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Posts Tagged ‘national theatre’

So the Queen of ‘slow theatre’ has speeded up a bit, but for me she’s still going nowhere. My fifth Annie Baker play is a story about storytelling itself. It may be my last.

We’re sitting around a boardroom table where eight people are beginning a writing project, presumably for film or TV, probably a fantasy. Brian takes the notes. secretary Sarah pops in to check if they need anything and take lunch orders from fancy takeaways. They all look up to the boss, Sandy. There’s a vast quantity of Perrier water stacked up in boxes (product placement?), rather at odds with the likely environmental credentials of such folk. The ice-breakers include candid stories from their personal lives.

Danny M2 departs, unexplained but presumed fired. Sandy leaves to deal with family issues. They stay overnight, Sandy using a pending storm as an excuse to get them to stay. They brainstorm, but struggle to come up with ideas, until Adam downloads a big idea that Brian forgets to record, though it may be too late by now, as we learn when Sandy returns. They are all extremely pretentious and irritating and though it is intermittently funny, it’s often dull.

I think the point is that we may have run out of stories, but I didn’t really care. A fine set by co-director Chloe Lamford (with the playwright, interesting) and some good performances can’t really paint over the cracks in the material, and I’m afraid it all seemed rather pointless to me.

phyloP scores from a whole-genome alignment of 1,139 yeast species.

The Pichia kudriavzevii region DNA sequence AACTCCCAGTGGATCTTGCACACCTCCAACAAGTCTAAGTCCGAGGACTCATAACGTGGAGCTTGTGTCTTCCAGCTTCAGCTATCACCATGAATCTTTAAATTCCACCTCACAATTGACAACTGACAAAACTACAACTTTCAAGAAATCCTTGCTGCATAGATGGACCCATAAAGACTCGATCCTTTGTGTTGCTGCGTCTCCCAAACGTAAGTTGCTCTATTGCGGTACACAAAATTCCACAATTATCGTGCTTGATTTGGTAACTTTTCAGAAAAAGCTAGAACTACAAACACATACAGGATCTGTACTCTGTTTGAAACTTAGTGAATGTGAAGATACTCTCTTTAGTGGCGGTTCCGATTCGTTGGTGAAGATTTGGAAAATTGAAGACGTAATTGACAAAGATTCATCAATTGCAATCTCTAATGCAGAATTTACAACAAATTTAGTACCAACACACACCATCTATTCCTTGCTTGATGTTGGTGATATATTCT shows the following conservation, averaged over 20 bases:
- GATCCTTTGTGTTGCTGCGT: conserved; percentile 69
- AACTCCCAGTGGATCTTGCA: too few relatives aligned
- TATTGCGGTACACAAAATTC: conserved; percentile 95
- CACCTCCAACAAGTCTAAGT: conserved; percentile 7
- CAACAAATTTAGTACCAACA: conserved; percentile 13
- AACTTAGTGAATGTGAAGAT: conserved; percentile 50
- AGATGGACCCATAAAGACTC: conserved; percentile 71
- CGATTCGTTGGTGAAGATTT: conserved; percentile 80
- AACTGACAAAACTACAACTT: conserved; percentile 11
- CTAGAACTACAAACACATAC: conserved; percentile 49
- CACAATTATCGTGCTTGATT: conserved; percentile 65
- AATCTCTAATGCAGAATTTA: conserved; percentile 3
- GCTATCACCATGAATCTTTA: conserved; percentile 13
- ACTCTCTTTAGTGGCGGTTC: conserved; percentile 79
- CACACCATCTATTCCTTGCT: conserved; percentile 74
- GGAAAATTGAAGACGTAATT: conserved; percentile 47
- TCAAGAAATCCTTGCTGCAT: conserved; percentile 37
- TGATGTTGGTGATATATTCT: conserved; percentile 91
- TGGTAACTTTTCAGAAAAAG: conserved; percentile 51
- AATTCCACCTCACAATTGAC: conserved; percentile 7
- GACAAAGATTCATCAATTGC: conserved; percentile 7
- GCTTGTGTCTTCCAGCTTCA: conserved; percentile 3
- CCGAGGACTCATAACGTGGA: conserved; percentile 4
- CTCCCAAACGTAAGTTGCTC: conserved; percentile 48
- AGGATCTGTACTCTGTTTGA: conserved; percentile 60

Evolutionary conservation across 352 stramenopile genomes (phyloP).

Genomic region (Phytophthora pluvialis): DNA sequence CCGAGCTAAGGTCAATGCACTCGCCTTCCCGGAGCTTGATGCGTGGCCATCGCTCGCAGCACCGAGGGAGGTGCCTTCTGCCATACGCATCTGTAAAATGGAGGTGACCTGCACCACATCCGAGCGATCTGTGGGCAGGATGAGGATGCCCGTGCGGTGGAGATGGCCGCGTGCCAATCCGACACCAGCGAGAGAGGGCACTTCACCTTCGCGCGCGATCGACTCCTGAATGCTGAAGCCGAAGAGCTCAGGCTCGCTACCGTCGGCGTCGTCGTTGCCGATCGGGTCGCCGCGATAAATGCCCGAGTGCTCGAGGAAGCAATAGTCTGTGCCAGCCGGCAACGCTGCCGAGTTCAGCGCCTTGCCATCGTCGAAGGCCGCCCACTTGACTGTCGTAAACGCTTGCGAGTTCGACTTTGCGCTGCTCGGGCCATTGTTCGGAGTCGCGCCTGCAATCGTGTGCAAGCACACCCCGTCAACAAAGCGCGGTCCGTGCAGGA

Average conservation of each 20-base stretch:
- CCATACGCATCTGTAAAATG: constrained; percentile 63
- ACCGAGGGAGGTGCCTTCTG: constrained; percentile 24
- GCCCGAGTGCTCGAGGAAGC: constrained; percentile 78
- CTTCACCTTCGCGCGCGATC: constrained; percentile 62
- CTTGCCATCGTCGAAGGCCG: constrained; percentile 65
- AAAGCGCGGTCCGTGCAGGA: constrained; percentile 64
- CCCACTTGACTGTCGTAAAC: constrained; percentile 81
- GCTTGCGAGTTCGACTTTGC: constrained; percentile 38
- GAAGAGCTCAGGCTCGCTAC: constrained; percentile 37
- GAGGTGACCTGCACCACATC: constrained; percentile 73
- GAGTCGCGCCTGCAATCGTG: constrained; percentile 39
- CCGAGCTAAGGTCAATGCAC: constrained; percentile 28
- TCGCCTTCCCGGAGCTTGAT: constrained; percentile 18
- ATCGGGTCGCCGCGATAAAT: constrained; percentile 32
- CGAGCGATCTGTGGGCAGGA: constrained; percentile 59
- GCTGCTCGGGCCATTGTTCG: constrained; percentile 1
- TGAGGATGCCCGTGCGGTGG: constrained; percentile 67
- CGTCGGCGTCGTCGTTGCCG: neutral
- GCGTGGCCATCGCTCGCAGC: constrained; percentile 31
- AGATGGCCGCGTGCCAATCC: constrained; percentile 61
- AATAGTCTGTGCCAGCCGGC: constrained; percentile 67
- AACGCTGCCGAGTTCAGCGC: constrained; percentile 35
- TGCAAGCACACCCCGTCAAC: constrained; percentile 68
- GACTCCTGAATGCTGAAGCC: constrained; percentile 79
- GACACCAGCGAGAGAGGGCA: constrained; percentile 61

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For some reason this early 80’s Athol Fugard play moved me more today than it did during the apartheid period in which it was written and is set. Perhaps it’s relief that, though there’s much wrong with the world today, that particular slice of inhumanity is over.

Fugard’s biographical play is set in a cafe in Port Elizabeth in 1950, the early days of apartheid. It’s owned by a white woman but run by her two black employees, Sam and Willie. The owner’s son Hally regularly visits after school and Sam & Willie have had more to do with his upbringing than his alcoholic father and about as much as his mother; Sam is very much a father figure. They have developed strong supportive relationships, regardless of apartheid. The men are rehearsing for a ballroom dancing competition which at first seems incongruous, but proves both in keeping and charming, when Hally comes home from school to a meal and news of his dad’s discharge from hospital, which sends him into a rage. He takes it out on the men, demanding to be called Master Harold and adopting typical apartheid behaviours of superiority, something he soon regrets.

Fugard hasn’t changed the names of the real people portrayed, including his own, Hally. The piece represents his apology to Sam and Willie; sadly the former died a matter of days before he could have seen it. It’s a gentle piece which shows the inhumanity of apartheid through these relationships more powerfully than shouting from the rooftops would, but its much more than that. The ending is poignant and deeply moving. Lucian Msamati gives yet another beautifully judged performance as Sam. Hammed Animashaun continues to impress with Willie, a very different role that shows and extends his range – from Bottom to Willie in a matter of months! It appears to be Anson Boon’s stage debut as Hally, and an impressive one it is too. Rajha Shakiry’s design anchors the piece in its place and period, beautifully lit by Paule Constable. It’s only the second play I’ve seen by director Roy Alexander Weise, and I’m already a fan.

It’s great to se it again after such a long time, particularly as it proves to be much more than a play of its time. Fugard is not only a key figure in the history of South Africa in the last half of the 20th Century, but a hugely important one in international theatre and this classic belongs on a world stage like the National.